The west Valley was the perfect location because, while there is vacant land in cities like Scottsdale and Chandler, it wasn't continuous and large enough for a master-planned community. And while all development is a matter of risk, the development of Verrado was a calculated risk, Kelly said, although the recession in the late 2000's meant that development in the west Valley took longer than was initially expected. Homebuilding and development picked up pace once again in 2016 and 2017.

Over the next few years, Kelly said the intersection at Verrado Way and Interstate 10 will be a particularly hot area for development. That's where the Costco recently opened, and both Banner Health and Abrazo Community Health Network announced plans to develop hospitals at the intersection. It's also where the anticipated Verrado Marketplace, developed by DMB Associates and Vestar, is expected to open in late 2025 or early 2026.

All of the details with landscaping and architecture, as well as community life, are what Verrado its own unique vibe and a hot spot for new development. While all of the details like tree-lined streets might be more expensive, DMB Associates believes in the long run, Kelly said.

1.2 million-square-foot Southern Industrial Center completed in Buckeye

JLL announced today that Parklane Development Group and Miramar Industrial Partners have completed Southern Industrial Center, an award-winning, 1.2 million-square-foot, speculative Class A industrial project located at the southeast corner of Southern Avenue and Apache Road in Buckeye, Arizona.LEARN MORE: LPC breaks ground on massive $515 million Luke Field in West Valley...

JLL announced today that Parklane Development Group and Miramar Industrial Partners have completed Southern Industrial Center, an award-winning, 1.2 million-square-foot, speculative Class A industrial project located at the southeast corner of Southern Avenue and Apache Road in Buckeye, Arizona.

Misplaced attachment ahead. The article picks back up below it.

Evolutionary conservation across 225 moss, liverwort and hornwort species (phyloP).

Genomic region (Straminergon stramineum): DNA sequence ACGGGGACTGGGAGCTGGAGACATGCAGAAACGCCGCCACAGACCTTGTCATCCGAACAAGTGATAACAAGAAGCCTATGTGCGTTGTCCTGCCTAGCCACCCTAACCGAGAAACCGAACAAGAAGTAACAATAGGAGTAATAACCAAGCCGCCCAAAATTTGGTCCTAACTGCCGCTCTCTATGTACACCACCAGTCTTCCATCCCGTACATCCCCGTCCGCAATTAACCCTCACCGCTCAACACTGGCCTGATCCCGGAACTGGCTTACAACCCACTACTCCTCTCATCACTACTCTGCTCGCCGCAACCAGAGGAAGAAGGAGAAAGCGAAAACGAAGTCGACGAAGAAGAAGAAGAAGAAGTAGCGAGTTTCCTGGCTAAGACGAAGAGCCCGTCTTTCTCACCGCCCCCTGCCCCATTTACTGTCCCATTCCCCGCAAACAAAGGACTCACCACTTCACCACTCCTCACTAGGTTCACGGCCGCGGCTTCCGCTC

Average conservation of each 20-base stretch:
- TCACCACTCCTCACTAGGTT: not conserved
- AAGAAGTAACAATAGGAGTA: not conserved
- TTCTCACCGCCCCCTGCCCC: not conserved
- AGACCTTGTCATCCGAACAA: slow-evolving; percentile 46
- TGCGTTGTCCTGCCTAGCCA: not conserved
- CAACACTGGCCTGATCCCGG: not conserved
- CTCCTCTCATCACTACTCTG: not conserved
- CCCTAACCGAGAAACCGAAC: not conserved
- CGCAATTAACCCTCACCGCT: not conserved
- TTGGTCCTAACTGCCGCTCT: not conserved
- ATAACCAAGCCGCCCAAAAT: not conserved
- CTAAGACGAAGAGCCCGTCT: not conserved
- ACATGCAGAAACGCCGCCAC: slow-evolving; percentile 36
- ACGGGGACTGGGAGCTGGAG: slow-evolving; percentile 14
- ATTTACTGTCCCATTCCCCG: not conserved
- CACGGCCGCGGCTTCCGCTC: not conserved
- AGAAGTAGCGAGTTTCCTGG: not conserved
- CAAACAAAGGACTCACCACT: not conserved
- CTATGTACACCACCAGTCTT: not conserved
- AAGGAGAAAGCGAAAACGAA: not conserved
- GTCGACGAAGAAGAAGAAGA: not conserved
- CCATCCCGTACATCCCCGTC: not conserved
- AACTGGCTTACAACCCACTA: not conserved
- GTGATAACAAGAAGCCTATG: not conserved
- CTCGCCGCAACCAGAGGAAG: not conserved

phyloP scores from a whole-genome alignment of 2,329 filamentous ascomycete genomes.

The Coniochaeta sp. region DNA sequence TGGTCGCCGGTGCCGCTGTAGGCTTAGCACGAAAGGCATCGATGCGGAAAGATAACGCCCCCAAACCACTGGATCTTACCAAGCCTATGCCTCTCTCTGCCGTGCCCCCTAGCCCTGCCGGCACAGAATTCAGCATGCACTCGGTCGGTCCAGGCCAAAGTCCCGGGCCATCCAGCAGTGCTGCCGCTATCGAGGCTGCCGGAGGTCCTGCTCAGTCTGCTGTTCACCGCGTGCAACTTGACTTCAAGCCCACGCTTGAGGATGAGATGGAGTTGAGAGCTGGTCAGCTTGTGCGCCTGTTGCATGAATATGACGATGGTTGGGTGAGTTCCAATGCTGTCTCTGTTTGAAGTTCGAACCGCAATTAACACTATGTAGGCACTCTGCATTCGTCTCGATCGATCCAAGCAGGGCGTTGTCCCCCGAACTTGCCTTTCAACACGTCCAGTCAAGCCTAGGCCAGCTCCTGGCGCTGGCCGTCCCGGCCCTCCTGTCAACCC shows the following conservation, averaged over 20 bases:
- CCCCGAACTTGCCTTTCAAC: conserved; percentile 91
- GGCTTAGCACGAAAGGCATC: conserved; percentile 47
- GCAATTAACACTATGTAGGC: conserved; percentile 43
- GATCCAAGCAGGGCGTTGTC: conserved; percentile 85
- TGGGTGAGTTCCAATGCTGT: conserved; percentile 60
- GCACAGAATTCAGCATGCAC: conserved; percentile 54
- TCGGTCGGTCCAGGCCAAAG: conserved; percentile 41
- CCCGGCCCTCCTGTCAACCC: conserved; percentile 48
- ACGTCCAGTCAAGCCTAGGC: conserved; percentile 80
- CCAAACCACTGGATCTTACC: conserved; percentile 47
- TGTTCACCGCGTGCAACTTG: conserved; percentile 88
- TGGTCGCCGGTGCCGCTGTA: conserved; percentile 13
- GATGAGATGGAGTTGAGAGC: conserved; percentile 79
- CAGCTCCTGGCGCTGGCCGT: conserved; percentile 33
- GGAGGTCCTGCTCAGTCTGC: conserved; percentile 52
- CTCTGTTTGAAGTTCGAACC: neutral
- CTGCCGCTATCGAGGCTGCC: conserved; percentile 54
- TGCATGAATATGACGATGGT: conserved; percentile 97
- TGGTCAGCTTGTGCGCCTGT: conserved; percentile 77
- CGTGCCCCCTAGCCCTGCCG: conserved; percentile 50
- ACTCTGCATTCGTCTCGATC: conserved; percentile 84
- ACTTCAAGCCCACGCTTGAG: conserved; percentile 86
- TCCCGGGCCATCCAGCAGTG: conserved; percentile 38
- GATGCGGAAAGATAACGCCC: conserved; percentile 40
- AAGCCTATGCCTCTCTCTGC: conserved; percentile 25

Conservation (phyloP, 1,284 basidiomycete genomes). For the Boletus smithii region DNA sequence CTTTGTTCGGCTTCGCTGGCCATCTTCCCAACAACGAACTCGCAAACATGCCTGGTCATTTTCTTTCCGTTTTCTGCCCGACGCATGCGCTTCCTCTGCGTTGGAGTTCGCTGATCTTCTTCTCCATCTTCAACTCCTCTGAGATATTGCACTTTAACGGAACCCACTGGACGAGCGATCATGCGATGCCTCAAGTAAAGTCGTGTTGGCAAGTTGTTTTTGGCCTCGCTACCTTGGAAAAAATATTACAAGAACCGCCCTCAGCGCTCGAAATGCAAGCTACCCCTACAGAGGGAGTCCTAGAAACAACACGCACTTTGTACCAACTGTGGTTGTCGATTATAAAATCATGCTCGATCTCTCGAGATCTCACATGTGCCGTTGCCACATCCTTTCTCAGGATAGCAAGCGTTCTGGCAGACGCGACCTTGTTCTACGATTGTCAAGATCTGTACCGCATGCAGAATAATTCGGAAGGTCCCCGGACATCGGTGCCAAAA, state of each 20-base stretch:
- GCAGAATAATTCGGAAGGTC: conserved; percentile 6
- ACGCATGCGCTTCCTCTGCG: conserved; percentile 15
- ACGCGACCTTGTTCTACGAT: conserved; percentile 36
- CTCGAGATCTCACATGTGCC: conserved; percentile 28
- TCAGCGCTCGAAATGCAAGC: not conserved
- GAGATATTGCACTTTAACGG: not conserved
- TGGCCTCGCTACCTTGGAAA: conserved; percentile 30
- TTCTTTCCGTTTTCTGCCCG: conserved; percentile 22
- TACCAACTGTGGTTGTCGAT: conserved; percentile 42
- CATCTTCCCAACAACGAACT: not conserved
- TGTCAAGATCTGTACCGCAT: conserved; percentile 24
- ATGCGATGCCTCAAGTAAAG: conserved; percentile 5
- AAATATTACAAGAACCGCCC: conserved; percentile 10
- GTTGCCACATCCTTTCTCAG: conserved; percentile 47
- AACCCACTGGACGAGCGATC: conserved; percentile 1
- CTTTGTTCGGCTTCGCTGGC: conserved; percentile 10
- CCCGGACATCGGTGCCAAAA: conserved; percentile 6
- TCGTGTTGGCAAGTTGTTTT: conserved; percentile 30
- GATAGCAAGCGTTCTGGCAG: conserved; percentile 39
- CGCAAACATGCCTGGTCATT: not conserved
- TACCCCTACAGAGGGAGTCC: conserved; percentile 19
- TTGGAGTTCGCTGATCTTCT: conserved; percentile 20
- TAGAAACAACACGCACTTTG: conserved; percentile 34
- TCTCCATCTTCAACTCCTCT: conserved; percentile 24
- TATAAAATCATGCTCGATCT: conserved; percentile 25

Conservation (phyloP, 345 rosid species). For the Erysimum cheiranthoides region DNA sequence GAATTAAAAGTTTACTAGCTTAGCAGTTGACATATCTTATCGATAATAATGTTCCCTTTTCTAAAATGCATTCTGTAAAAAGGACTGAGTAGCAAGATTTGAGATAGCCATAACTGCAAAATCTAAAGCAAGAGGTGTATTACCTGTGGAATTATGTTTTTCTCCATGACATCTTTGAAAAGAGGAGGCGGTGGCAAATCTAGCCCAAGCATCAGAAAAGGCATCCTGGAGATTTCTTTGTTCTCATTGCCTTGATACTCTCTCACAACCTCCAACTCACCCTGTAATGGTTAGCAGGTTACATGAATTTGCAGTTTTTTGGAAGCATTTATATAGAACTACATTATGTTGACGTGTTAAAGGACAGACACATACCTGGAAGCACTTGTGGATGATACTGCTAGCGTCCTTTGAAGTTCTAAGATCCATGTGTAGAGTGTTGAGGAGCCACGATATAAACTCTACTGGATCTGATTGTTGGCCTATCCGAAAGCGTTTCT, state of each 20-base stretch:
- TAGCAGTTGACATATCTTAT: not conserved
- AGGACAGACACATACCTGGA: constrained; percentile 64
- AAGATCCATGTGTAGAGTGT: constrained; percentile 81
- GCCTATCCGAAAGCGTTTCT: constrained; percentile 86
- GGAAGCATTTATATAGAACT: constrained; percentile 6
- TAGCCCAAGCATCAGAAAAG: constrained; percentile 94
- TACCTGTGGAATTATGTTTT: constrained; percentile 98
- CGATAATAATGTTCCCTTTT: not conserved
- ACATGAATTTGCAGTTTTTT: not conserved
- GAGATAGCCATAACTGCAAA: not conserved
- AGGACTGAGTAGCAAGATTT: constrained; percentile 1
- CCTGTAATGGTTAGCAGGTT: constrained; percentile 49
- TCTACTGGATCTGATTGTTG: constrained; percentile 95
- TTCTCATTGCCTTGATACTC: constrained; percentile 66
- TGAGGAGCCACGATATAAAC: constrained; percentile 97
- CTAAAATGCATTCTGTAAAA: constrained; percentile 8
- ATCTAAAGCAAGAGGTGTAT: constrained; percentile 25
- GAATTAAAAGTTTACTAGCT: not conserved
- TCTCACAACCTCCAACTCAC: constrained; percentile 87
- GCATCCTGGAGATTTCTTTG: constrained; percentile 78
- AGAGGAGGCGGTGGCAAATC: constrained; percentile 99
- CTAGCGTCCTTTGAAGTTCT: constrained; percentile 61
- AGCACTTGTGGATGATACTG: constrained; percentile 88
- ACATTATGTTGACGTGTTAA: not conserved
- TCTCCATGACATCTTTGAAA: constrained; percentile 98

LEARN MORE: LPC breaks ground on massive $515 million Luke Field in West Valley

Marc Hertzberg, John Lydon and Kelly Royle from the Phoenix Office of JLL are the project’s exclusive leasing brokers. Graycor Construction Company served as the project’s design-build partner and Ware Malcomb is the project architect. Development partners include DWS and Westpine Partners (along with original co-developer, Contour). Bank OZK is the construction lender for the project.

“Southern Industrial Center is a reflection of our highly collaborative development, construction and leasing teams,” said Parklane Development Group Chief Executive Officer Ted Fentin. “This project aligns well with market and industry trends. It also sits within a strong labor market, with well-positioned access to regional and interstate highways. It will make the right tenant a very successful home.”

Totalling 1.2 million square feet in a single warehouse and logistics facility, Southern Industrial Center features 40-foot clear height, 202 sectional overhead dock doors, four drive-through dock doors, reinforced speed bays and parking for 914 autos and 250 trailers.

“Southern Industrial Center was designed uniquely for e-commerce, warehouse and logistics tenants seeking space in one of the fastest growing cities – and industrial markets – in the U.S.,” said Royle. “Now completed, it gives interested tenants a tremendous speed-to-occupancy advantage in a metro market that year-to-date has recorded 13 million square feet of leasing activity.”